Where are seniors onto next?

Rachel Howard is graduating with a degree in marine biology.

Rachel Dvareckas, Features Editor

Many seniors are graduating this year and going on to work in their fields of study.


Reiser plans to be a marine science educator on the Catalina Islands, off the coast of Los Angeles, California. He found the job in the midst of conducting his own research for job openings on the internet.

“Roger Williams has a great Career Center, however, they are oriented toward LinkedIn and other resources. They were not much help for a marine biologist,” Reiser said. “They do have great resources, however, they aren’t universally applicable to all job markets. Business majors and others would benefit more from the Career Center than I had.”

Although Reiser has secured a job in his field, he had expected to graduate with a better job opportunity when he was a freshman. He has since realized that in order to get his preferred job, he will have to earn a doctoral degree in his field of study.

Reiser suggested that underclassmen focus on their schoolwork and extracurricular activities, so they can stand out when applying for jobs after graduation.



Margarita Delaporta will be entering the workforce as a project engineer for Dimeo Construction in Providence, working at different job sites. She connected with the construction company while she interned for them for the past two years; she secured this internship after attending RWU’s Career Fair.

“Roger Williams helped me a lot with preparing my resume when I first came, with the career center and with all of my professors helping in the process,” Delaporta said.

Starting her college career at Bridgewater State University, Delaporta had hopes of becoming an athletic trainer, but she wanted to change her career path during the second semester of her sophomore year. She then transferred to RWU as a construction management major.

“It is the best decision I have ever made,” Delaporta said.

She advised students to take the time to figure out what they want to do with their lives and make sure it is something they enjoy.



Halle Varkal is graduating with a degree in psychology. She will be taking a semester off and applying to graduate schools, with the hopes of going into child and family psychology. She will be working at an infertility clinic in the meantime, aiding in research and administrative tasks.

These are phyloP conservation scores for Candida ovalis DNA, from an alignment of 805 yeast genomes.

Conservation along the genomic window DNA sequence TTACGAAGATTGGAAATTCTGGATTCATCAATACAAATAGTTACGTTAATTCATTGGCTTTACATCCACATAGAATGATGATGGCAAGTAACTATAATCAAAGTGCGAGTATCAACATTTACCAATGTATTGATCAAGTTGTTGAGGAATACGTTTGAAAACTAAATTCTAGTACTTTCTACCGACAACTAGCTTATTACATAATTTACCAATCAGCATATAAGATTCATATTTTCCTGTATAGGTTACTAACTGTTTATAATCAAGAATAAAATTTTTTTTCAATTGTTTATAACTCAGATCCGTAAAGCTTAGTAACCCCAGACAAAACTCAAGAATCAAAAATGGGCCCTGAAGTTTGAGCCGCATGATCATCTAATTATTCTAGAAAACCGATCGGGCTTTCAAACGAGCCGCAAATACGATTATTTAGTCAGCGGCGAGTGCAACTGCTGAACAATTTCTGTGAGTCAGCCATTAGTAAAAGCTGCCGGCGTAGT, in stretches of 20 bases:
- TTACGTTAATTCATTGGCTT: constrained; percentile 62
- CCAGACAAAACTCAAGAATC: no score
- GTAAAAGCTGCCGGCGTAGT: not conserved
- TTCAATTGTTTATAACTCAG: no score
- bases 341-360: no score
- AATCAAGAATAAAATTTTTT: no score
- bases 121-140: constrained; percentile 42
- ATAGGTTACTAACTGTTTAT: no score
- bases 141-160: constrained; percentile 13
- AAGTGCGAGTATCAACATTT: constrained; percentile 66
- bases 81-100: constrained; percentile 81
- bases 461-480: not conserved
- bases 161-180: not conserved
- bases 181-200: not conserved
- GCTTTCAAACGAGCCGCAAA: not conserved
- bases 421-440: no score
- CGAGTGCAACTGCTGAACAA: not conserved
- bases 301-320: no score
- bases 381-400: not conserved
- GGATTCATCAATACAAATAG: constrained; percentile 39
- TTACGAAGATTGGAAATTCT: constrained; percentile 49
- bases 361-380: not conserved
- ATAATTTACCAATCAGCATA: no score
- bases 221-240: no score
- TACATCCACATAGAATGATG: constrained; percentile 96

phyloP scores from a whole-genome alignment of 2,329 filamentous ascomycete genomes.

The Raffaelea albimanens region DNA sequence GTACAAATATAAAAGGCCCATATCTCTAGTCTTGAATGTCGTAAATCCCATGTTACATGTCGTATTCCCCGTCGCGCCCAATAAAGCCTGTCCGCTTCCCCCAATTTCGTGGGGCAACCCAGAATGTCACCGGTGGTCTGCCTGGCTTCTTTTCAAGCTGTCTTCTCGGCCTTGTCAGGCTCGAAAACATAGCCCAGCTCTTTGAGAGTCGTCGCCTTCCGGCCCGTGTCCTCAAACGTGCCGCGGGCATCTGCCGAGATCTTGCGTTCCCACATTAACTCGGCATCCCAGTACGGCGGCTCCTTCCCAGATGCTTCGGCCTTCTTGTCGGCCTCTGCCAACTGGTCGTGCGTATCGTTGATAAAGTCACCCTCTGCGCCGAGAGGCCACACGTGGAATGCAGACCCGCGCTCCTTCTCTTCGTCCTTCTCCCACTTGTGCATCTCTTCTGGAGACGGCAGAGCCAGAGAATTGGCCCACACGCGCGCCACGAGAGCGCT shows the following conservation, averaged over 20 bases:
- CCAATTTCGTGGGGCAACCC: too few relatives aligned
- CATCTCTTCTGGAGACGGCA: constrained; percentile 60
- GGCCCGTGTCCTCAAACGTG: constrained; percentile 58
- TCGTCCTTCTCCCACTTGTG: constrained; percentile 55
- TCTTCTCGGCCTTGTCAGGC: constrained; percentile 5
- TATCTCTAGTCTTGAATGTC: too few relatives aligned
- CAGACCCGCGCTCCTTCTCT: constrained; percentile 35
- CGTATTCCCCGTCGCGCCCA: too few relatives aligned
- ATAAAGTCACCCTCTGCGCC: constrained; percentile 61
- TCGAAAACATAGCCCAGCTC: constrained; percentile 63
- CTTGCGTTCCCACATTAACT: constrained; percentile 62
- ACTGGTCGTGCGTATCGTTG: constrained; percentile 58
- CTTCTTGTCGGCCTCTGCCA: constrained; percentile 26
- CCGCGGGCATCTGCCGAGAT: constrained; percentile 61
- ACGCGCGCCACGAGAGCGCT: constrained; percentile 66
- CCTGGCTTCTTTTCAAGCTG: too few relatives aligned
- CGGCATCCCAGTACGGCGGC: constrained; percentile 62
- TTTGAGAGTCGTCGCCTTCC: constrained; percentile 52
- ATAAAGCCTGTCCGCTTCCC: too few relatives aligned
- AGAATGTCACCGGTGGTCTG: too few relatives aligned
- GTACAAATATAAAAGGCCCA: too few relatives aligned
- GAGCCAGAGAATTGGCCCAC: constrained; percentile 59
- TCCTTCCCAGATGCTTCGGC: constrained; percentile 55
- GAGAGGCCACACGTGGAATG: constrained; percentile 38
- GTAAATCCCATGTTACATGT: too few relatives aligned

She has not been given any opportunities in her field of study right out of school, because there is not much she can do without a master’s degree or experience. However, she will continue to work toward a career as a psychologist.

“Psychology majors are required to have an internship for at least one semester and during my internship, I worked with children. This helped me realize my love of working with children and since then I decided I wanted to go into child and family psychology to work with them and help them succeed,” Varkal said.

Varkal advises students to find their passions and pursue them. She said that it is alright to not have a solid plan for the future.



Rachel Howard will be attending the University of Florida to work toward a doctoral degree in environmental science. She decided to go to graduate school after conducting all of her work on research and study abroad experiences.

“Doing research in Dr. Koty Sharp’s lab on coral solidified my love for coral and reef ecosystems, and now that is what I will be doing in graduate school,” Howard said.

During her freshman year, Howard imagined her future on a boat studying sharks after graduation. She has since broadened her horizons in the field of science and will be doing other work.

“Don’t limit yourself. Be forward and don’t stop until you get what you want. Take as many opportunities as you are offered, even if they don’t sound interesting to you. You might surprise yourself and end up loving it,” Howard said for underclassmen.